Govt says PIA, CAA will be ‘among best soon’

After Vietnam, Malaysia bars Pakistani pilots from working in country

July 02, 2020
Maritime Affairs Minister Ali Haider Zaidi maintains by the time the inquiry into dubious licences would be over, PIA would be among the top airlines in the region. PHOTO: FILE


The government on Thursday defended its decision to go public with an inquiry into “dubious” flying licences issued by the Civil Aviation Authority (CAA) -- a move that has not only prompted Europe and the UK to suspend PIA operations in their territories over safety fears but also put the jobs of Pakistani pilots working across the world at risk.

However, the revelation made by Aviation Minister Ghulam Sarwar Khan about 262 airline pilots having suspicious credentials is continuing to take its toll with Malaysia also grounding all Pakistani pilots working for its airlines following in the footsteps of Vietnam.

Maritime Affairs Minister Ali Haider Zaidi maintained that by the time the inquiry into dubious licences would be over within a few months, the PIA would be among the top airlines in the region and the CAA a top authority in terms of safety.

 “Our first priority is safety,” he added, addressing a news conference in Islamabad along with Information Minister Shibli Faraz and Special Assistant to the PM on Accountability Shahzad Akbar.

Zaidi said the CAA was taking steps to strengthen its IT system and the officials found involved in wrongdoing had been suspended.

He added that it was necessary to make the information public as people should be taken into confidence when it came to addressing issues concerning safety and improving institutions.

Giving details about the inquiry, the minister said the PTI-led federal government had found "irregularities" in the CAA when it came to power.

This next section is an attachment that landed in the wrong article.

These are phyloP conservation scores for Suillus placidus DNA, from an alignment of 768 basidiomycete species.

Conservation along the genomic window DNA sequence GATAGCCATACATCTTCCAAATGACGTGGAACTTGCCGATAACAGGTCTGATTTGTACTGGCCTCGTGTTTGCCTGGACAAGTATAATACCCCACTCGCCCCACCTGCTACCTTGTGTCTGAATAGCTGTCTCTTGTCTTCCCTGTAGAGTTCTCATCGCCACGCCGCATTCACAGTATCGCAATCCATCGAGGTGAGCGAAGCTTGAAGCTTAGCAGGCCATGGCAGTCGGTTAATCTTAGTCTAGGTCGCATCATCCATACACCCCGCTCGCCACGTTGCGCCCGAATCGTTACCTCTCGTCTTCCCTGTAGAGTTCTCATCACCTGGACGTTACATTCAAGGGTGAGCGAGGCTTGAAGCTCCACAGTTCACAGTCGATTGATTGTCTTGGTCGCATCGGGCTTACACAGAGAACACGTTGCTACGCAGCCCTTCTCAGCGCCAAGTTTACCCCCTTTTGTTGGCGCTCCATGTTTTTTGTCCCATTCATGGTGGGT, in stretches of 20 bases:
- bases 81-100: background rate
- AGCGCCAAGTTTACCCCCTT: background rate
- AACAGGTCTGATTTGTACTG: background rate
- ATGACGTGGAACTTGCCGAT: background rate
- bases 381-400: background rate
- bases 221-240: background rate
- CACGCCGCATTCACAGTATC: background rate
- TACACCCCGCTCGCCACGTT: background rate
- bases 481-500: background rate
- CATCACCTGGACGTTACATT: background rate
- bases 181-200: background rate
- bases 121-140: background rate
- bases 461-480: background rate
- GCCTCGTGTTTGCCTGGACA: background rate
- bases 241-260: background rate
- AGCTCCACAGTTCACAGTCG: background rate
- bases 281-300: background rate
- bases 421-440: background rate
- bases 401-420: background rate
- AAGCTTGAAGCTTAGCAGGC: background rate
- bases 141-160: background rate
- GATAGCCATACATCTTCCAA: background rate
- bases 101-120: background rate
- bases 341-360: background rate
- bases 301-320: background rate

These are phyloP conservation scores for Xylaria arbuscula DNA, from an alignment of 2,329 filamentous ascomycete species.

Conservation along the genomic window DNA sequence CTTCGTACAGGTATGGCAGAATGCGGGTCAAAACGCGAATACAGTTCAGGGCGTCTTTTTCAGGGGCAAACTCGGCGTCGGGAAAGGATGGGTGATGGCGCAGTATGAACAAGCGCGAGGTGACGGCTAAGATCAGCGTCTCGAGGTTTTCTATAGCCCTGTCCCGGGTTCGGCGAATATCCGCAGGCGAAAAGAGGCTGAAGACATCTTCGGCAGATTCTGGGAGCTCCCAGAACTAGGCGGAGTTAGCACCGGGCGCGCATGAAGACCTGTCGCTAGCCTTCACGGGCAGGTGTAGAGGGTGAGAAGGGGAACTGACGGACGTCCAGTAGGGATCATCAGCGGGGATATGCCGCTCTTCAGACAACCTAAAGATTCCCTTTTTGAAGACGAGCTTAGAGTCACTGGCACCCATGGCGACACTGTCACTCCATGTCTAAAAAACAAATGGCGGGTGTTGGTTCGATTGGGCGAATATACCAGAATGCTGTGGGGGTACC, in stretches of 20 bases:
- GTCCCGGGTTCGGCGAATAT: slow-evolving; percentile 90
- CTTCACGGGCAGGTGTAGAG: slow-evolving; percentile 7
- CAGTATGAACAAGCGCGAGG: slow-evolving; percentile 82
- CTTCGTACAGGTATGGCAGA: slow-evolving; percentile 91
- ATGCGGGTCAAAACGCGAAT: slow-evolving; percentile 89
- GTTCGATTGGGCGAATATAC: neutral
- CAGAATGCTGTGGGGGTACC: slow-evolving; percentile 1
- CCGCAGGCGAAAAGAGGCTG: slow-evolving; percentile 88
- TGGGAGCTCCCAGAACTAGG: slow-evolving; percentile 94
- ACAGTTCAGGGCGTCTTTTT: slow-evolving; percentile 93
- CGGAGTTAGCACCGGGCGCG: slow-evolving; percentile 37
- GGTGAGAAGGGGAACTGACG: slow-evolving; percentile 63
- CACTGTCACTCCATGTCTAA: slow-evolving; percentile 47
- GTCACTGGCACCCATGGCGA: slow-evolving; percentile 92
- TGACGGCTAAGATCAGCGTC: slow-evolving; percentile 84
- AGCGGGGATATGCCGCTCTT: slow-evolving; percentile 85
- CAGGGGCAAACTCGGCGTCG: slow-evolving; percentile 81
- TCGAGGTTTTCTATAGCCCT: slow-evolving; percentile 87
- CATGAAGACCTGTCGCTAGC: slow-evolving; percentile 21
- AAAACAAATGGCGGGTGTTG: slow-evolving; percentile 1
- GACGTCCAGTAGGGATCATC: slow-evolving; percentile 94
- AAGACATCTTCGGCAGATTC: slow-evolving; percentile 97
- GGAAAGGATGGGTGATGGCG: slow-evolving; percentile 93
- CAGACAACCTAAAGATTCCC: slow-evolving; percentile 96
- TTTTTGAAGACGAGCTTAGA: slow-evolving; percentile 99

He added that charges were verified and immediate action was taken against 54 people. Later, a comprehensive forensic inquiry was launched.

Zaidi said the inquiry revealed that a new licensing system was introduced in 2010. Of all the licences issued till 2018, there were irregularities in 236 of them. The pilots were then grounded and suspended.

Information Minister Shibli said citizens did not need to worry about air travel as the pilots flying planes now had undergone the scrutiny process.

“The PTI government under the leadership of Prime Minister Imran Khan is committed to ensuring merit and transparency in all national institutions,” he added.

PM’s aide Akbar said internal accountability of institutions was under way as it essential for the facilitation and safety of people.

“The scrutiny process of the suspected pilots and the verification of their credentials and those of other aviation staff would be completed in a few days.”

Separately, the Civil Aviation Authority of Malaysia (CAAM) has barred holders of Pakistani pilot licences from working in the country with immediate effect.

In a statement, CAAM chief executive Capt Chester Voo said the suspension came after the Pakistani aviation minister admission that about one in three active Pakistani pilots held fraudulent licences.

He added that CAAM was currently making all efforts to verify with Pakistan Civil Aviation Authority on the authenticity of Pakistani licence holders

The licence holders who are verified as genuine by the Pakistan Civil Aviation Authority would be reinstated immediately in a joint process between the two authorities.